How Do Novelists Treat The Lead Sentence In Their Own Bios?

We’ve been trained to craft a lead sentence that grabs the reader by the scruff of the neck. 

It seems logical that the sooner you interest the reader, the better, especially in business communications where you don’t have the luxury of developing a narrative over 200 pages. 

To test this theory, I looked at the websites of several novelists and how their personal bios kick off. 

girl with dragon tattoo

With so much hoopla behind “The Girl with the Dragon Tattoo,” I started with Stieg Larsson. Here’s the lead sentence of the bio that sits on www.stieglarsson.com

Stieg Larsson was born in Västerbotten in northern Sweden in 1954. 

I’d call this perfunctory (to be kind). 

Of course, Mr. Larsson passed away before his books were published, so he didn’t write the bio much less review the copy. Still, I think I’m on safe ground in saying Lisbeth expected better. 

Let’s move on to Elmore Leonard. I loved “Get Shorty” – the book, not Travolta – and figured something fresh would start his bio.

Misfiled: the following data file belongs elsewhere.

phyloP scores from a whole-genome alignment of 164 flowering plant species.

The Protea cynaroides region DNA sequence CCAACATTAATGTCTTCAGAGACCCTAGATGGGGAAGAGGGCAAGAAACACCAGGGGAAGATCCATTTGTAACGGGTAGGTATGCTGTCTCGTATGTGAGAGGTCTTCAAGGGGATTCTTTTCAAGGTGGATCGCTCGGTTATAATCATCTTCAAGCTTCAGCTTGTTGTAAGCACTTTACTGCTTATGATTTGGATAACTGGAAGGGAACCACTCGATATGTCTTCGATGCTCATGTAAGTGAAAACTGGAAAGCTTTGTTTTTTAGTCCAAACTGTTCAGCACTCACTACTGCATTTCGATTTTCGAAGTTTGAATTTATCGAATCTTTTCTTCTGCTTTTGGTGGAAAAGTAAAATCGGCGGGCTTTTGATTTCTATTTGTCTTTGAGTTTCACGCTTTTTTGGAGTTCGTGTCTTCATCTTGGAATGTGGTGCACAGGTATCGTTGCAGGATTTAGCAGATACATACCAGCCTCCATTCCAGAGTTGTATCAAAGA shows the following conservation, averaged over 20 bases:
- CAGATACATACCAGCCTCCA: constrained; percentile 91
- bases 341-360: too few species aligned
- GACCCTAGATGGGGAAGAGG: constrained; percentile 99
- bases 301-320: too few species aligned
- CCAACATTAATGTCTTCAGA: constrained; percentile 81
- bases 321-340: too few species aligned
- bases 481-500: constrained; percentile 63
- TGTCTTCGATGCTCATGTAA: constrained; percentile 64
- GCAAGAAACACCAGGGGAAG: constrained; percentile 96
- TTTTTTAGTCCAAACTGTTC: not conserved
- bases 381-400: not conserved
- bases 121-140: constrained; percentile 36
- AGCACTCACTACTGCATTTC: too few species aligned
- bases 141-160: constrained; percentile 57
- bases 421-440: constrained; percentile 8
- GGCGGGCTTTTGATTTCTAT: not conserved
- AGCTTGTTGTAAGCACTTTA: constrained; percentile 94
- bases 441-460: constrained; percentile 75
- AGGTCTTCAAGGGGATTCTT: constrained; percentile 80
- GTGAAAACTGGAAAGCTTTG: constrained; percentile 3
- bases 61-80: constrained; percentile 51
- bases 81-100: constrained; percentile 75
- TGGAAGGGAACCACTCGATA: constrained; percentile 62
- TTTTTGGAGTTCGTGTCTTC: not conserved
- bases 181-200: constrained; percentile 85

Elmore Leonard was born in New Orleans, Louisiana, October 11, 1925.

Hmmm. 

Apparently, Mr. Leonard and the copywriter for Stieg Larsson went to the same bio class (although note the “boldness” of the Leonard biographer who added the actual month and day to the birth date). 

And someone might want to share with Team Leonard that the “look and feel” of the website impacts the brand. 

elmore leonard

OK, let’s go off-road with Carlos Ruiz Zafón, who might not be a household name, but wrote “The Shadows of the Wind,” which blew me away (couldn’t resist.) 

Carlos Ruiz Zafón is the author of six novels, including the international phenomenon The Shadow of the Wind, and The Angel’s Game.

Very disappointing.

Talk about telling the reader something he or she already knows and doing it in an uninteresting way. 

Last, we turn to John Grisham. I’ve read all of his novels including the recent “The Litigators.” 

Long before his name became synonymous with the modern legal thriller, he was working 60-70 hours a week at a small Southaven, Mississippi, law practice, squeezing in time before going to the office and during courtroom recesses to work on his hobby-writing his first novel. 

Thank you. 

Finally, someone who writes the first sentence with something more than a noun and verb.

Note: If you enjoyed this post, the human bot recommends “Word Craft Column Offers Welcome Addition to Wall Street Journal.”

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